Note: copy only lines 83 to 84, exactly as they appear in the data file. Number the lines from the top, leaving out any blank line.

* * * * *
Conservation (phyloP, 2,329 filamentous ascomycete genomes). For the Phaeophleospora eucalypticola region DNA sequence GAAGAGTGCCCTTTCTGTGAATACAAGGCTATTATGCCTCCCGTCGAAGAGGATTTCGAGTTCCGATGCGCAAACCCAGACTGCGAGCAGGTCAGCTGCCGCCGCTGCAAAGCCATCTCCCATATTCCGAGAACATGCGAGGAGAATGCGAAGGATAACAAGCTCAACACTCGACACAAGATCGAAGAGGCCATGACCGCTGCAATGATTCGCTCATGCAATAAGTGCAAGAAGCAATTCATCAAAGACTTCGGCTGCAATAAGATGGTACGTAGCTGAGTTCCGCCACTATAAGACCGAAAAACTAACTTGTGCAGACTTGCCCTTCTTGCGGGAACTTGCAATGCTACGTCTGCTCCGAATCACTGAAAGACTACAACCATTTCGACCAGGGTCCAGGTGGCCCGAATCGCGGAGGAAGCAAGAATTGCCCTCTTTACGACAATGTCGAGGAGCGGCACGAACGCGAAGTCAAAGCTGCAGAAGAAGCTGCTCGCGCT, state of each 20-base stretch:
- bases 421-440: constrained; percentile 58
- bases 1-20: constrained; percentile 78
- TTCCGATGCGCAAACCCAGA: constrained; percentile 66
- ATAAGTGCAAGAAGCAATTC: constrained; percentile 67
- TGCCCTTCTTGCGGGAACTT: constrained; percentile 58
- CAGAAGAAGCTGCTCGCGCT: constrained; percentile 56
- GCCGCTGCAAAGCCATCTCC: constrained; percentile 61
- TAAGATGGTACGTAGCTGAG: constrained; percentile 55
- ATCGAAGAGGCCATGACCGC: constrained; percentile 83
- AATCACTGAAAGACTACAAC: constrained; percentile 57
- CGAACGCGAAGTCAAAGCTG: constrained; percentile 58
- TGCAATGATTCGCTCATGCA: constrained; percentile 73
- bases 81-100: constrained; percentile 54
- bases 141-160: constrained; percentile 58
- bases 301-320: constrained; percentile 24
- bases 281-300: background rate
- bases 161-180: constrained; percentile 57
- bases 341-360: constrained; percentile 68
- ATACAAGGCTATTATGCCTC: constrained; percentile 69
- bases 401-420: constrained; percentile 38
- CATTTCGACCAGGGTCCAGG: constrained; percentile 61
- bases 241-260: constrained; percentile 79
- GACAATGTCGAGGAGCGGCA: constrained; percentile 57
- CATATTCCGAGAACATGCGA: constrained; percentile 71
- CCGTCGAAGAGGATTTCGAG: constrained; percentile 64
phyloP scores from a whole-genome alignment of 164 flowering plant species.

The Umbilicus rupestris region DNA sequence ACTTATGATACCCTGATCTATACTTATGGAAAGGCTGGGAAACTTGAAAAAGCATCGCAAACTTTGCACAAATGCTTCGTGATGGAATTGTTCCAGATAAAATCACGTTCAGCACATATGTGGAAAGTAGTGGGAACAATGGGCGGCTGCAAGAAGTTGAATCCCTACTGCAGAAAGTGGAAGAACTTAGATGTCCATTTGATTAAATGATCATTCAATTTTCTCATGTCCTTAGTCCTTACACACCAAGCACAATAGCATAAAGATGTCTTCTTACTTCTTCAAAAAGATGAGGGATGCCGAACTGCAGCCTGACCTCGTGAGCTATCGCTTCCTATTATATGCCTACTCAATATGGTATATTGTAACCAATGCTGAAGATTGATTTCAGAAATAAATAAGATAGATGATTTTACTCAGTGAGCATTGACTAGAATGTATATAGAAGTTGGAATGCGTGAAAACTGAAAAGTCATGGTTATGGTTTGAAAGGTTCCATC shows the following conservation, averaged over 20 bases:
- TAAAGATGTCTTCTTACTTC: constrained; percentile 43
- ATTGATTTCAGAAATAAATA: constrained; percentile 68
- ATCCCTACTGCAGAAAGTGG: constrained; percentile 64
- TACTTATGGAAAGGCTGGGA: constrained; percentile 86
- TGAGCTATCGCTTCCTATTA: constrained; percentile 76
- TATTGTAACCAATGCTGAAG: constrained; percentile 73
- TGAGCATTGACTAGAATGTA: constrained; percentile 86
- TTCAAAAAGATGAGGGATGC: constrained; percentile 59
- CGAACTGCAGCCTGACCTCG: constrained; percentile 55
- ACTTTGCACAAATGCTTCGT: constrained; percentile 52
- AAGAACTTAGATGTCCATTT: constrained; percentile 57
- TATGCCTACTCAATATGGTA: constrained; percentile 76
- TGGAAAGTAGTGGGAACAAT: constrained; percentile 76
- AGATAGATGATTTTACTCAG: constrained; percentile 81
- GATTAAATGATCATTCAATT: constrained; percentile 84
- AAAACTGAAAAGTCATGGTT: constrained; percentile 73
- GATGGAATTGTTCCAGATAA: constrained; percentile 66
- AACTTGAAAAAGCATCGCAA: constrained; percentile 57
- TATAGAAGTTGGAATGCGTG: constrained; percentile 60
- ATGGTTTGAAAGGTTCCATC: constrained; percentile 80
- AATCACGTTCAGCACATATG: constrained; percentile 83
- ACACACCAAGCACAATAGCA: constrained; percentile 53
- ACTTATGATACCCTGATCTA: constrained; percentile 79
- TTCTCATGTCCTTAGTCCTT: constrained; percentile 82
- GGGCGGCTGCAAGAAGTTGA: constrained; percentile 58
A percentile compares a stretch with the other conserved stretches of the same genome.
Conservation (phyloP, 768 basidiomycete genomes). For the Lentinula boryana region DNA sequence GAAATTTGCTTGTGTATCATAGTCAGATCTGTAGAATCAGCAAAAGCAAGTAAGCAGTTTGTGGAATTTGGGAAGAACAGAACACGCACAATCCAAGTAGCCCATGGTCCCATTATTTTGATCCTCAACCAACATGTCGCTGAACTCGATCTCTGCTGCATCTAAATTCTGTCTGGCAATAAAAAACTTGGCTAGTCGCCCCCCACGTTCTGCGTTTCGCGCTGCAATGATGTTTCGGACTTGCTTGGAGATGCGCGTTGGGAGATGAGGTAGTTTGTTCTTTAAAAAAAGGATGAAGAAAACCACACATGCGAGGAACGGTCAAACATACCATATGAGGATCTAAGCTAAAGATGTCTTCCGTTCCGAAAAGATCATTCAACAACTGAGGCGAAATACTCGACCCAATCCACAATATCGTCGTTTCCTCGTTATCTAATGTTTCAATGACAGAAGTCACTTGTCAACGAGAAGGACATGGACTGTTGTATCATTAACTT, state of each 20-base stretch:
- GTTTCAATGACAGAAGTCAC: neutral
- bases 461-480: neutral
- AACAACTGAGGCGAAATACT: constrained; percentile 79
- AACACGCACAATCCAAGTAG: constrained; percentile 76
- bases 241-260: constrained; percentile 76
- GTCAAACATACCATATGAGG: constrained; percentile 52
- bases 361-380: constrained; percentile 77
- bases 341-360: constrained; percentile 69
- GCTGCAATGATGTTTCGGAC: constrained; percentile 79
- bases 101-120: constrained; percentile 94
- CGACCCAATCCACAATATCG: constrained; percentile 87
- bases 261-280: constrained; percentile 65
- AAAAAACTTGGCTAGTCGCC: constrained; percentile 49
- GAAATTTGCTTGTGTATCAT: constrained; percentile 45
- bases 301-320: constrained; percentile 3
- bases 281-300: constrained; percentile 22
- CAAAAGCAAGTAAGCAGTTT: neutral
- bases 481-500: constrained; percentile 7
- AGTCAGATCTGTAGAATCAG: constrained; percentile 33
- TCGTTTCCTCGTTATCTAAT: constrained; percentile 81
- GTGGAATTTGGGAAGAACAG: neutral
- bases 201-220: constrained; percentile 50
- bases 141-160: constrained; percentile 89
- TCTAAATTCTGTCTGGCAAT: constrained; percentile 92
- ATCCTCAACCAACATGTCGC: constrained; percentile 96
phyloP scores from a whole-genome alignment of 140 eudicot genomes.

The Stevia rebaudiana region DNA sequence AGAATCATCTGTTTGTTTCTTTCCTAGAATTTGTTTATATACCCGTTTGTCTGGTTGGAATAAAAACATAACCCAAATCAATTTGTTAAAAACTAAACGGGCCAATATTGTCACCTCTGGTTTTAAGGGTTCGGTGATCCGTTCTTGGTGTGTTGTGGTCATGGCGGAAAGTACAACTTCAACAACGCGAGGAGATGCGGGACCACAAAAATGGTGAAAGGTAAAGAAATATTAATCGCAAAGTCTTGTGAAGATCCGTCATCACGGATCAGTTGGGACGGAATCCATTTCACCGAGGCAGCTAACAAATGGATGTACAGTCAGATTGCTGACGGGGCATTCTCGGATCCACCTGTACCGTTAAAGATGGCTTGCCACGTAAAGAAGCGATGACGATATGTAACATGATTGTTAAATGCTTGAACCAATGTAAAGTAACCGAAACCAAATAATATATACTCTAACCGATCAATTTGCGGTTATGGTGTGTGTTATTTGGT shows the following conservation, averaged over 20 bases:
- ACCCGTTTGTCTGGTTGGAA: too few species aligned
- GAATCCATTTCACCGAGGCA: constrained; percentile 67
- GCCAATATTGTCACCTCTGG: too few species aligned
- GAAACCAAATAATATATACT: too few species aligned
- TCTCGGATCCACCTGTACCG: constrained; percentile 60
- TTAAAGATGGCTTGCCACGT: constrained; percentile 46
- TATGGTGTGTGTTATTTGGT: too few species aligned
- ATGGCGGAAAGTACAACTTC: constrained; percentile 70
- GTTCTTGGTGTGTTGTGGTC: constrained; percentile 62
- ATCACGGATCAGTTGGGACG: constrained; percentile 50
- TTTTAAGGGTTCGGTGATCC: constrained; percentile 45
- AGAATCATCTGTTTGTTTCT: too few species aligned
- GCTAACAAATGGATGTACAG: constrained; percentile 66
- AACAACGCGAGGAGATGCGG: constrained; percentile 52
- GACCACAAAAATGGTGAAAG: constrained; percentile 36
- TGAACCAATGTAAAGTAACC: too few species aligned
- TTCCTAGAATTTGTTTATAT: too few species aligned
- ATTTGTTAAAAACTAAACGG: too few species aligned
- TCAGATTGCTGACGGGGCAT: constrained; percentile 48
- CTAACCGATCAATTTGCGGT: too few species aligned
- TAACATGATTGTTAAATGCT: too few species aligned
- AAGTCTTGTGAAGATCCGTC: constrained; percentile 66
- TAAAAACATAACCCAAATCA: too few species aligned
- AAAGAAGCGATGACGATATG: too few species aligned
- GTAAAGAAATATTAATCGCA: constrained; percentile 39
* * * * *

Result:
- ACCCGTTTGTCTGGTTGGAA: too few species aligned
- GAATCCATTTCACCGAGGCA: constrained; percentile 67